What is a "markup language"?
What is a document markup language and how do its components work?
A markup language identifies pieces of a document so that another application can do something with those pieces. All document creation tools have a markup language.
In early days of text processing, some markup tools used to let you see and edit their markup code; Word and MacWrite usually didn't. The following image shows an example of how WordPerfect showed you the markup in the text.
Does the markup in WordPerfect remind you of something you have done recently?
All formatters need to distinguish the text to be printed from
instructions about how to print;
these instructions are called markup.
- procedural markup tells the software what to do (space down, invoke a macro)
- generic markup describes the thing to be printed (heading, cross-reference, etc.).
Examples of markup languages
Markup has a long history. But one can understand markup by thinking about some markup languages that you are already familiar with.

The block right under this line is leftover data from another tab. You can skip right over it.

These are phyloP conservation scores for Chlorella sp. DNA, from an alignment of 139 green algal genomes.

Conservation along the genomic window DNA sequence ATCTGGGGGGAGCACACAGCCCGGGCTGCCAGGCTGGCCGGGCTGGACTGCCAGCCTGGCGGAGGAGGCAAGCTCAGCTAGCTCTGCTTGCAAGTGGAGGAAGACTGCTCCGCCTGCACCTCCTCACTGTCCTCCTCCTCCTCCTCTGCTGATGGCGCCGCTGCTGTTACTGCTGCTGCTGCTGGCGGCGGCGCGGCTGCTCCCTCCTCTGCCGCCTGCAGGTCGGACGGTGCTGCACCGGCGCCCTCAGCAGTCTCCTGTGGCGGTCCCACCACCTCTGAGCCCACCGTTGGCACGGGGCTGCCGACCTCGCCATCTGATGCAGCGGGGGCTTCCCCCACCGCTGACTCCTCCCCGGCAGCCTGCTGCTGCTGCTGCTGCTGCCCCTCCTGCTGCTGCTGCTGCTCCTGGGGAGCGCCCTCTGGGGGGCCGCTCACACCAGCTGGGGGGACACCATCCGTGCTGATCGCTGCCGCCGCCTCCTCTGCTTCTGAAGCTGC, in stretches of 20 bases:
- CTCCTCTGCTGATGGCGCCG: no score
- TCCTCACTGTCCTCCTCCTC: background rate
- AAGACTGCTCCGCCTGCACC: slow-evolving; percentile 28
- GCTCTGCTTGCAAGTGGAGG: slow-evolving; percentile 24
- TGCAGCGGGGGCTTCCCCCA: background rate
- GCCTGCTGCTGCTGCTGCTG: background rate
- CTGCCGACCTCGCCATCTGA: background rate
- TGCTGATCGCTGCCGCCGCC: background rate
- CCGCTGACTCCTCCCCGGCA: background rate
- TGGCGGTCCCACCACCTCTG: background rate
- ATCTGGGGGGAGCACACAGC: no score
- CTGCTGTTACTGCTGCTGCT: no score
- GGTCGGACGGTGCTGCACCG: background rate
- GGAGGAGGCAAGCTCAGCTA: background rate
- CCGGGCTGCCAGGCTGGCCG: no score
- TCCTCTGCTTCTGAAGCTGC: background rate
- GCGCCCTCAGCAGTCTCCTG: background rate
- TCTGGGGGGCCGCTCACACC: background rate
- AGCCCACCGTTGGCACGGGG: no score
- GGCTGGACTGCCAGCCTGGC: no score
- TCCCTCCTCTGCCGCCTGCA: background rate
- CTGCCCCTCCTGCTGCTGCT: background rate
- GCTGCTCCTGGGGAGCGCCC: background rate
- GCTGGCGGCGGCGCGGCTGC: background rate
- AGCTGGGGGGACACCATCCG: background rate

Cartography - are not maps a form of a markup language?
- HTML, the HyperText Markup Language, is an example of SGML
XML, the eXtensible Markup Language is much more robust
- and Microsoft has embedded a lot of XML in MSWord
And some you may not have yet encountered
- Biology - Physiome Markup Languages
- Archival Finding Aids Markup Language - Encoded Archival Description (EAD)
Word Processing Markup Languages
WordStar was one of the earlier ones. Since there was no graphical user interface at that time, it had to show you in text what it was doing with its markup, much as the UNIX text editors do.
WordPerfect was very good for text-centric documents and was thus embraced by folks creating legal documents. The ability to see and control the text markup was critical.
But Microsoft's Word soon became the dominant markup tool.
There are a lot of possibilities out there, but MSWord has the lion's share of the market. OpenOffice Writer may eventually become a competitor to MSWord because it is based on XML and on the Open Document standard and has most of the same features as MSWord. It may well be the best choice for many. But, for now, although not everyone likes it, MSWord is a very powerful tool.
Are they something more? Perhaps an object manipulator?
MSWord is not the only tool out there, but it is a business standard.
- sharing or collaborating on papers, consider Google Docs or Zoho
- open source software and freeware, consider OpenOffice
Which program to use?
To do so, open The Awful German Language, by Mark Twain. Copy it all, then paste it into a document so we can work with it.